New Charter School Files to Open in Seattle

The district has been notified by the Washington State Charter Commission that a group seeks to open a K-8 charter school in SE Seattle at 4413 39th Ave SW in 2019.  (The building appears to be a former house.)

The closest SPS schools are Cooper-Boren K-8 and Genesee Hill and two private schools. 
Editor's note: got SW in my head and the address is South.  That places this school nearer to Hawthorne and Dearborn Park.

It is to be called Ashe Prep Academy.  It will start with K-2 and 6th.

The lead on this effort is Dr. Debra Sullivan who is the President of the Seattle Affiliate of the National Black Child Development Institute (NBCDI).

To note, what the Charter Commission received is just a notice of interest (NOI).  Notices of Intent (NOI) to Apply were due on December 1, 2017 and the WSCSC received four.

The other three are:

- the Academy of Empowerment, a K-8 language immersion in Federal Way  (French and Spanish)

- Fursan School, a K-12 that would start with Pre-K, K-2, in "King County" and be a bilingual STEM school.

I was interested in the name and found this from Wiki:
Al Fursan ( in English The Knights) is the aerobatics demonstration team of the United Arab Emirates Air Force

-Intergenerational High School, an arts/STEM school, in Whatcom County. 

Among what they hope to provide for students is this: Experiential and Phenomenon-based, Intergenerational mentorship.

All three hope to open in 2019.


Anonymous said…
Great news! It sounds like charters are working to fill needs SPS is unwilling or unable to meet.

Anonymous said…
Seriously, how do we get charters in the north end ?

Step B, well, the problem is that the law is written to given preference to serving at-risk, minority students so the north-end is unlikely to meet that. But there is nothing in the law stopping someone from opening one. I suspect it has to do with the legal challenges. It's a lot of money and effort even to apply for a charter.

Jet City mom said…
According to OSPI information, Northgate has 75.5% low income students, Olympic Hills has 74.6% low income students and Broadview Thompson has 56.2 low income students.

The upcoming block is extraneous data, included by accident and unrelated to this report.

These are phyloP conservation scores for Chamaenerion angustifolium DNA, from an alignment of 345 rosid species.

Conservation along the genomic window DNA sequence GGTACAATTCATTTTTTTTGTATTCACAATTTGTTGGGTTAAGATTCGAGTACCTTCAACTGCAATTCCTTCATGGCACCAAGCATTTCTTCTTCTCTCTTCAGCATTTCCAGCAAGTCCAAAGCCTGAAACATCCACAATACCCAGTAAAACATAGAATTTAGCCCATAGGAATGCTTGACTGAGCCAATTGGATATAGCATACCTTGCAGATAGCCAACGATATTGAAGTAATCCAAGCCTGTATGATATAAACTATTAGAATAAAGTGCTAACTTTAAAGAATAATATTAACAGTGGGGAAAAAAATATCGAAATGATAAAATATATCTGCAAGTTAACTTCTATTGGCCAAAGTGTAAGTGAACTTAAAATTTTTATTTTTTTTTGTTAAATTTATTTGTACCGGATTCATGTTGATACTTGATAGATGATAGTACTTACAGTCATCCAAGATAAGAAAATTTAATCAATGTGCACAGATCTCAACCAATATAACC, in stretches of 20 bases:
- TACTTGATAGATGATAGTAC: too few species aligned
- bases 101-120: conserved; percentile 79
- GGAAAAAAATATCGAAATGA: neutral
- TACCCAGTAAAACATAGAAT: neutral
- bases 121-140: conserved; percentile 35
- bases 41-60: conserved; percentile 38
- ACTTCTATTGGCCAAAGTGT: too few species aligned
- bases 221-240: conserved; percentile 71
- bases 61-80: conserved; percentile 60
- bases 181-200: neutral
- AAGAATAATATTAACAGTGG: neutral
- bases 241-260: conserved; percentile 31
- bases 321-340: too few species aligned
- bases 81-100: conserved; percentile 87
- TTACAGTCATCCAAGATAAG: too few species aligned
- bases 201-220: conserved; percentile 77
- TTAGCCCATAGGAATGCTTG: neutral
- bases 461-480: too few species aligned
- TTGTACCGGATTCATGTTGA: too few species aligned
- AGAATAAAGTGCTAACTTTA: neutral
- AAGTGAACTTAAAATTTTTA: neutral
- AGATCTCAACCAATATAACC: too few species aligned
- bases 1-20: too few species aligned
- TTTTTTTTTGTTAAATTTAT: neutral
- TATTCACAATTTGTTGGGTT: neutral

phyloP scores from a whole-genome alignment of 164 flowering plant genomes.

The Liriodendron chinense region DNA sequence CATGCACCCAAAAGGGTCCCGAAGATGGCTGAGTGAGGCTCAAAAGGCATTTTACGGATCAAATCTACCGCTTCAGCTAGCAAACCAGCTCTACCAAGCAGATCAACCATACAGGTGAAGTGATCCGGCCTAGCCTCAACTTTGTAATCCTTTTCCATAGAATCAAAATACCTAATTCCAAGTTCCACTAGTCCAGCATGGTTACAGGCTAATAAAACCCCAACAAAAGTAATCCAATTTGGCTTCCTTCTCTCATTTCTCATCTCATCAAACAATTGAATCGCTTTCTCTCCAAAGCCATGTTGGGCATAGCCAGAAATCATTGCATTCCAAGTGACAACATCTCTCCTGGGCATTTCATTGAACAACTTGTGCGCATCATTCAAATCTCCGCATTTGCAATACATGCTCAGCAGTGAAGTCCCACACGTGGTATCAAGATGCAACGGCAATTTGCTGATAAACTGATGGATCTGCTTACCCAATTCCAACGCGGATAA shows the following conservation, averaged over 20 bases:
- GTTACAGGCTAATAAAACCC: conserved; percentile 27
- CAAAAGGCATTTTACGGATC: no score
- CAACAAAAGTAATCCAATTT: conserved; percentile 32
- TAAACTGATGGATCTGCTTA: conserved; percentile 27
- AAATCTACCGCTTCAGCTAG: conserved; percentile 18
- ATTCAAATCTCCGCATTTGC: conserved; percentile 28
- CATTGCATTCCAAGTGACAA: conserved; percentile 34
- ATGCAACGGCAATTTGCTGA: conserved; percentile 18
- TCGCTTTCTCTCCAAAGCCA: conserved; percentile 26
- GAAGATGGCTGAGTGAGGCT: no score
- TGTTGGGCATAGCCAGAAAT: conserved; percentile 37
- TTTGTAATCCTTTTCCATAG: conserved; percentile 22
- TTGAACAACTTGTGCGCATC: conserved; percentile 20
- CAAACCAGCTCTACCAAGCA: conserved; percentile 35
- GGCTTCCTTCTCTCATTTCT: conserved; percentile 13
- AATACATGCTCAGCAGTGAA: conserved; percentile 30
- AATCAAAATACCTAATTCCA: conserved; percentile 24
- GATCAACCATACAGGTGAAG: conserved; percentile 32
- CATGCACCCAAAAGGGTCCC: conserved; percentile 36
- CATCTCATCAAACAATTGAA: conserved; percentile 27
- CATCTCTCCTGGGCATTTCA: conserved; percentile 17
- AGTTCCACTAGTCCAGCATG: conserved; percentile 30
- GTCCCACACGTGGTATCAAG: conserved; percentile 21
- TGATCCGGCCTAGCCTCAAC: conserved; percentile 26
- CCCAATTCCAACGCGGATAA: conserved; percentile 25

Great need is not just in the south end and it is about time for the city and the district to stop acting like it is.
That's true and it will interesting to see what happens going forward.

Again, Washington's law is tough and so is the process; it's harder than it might seem. I am glad that our Charter Commission is making sure that good, viable charters are okayed.
Dora Taylor said…
You don't want one of these charter schools in your neighborhood. The short of it is that these schools target minority and low income neighborhoods because they are easy targets and offer only the basics in education. Some of these schools offer mostly online classes as a substitute for classroom interaction. The teachers are usually uncertified and many are Teach for America recruits with no background in education and fresh out of college. There are also no unions with the exception of one charter chain.

As Melissa says, if you want an alternative school, start your own just as Nova was established and other option schools in Seattle.

With option schools, I believe there is still an all-school draw which decreases the chances for segregation, one thing that charter schools have aggravated. See: Choice Without Equity:
 Charter School Segregation and the Need for Civil Rights Standards,

Also US charter schools put growing numbers in racial isolation,

For a primer on charter schools see What is a Charter School?,

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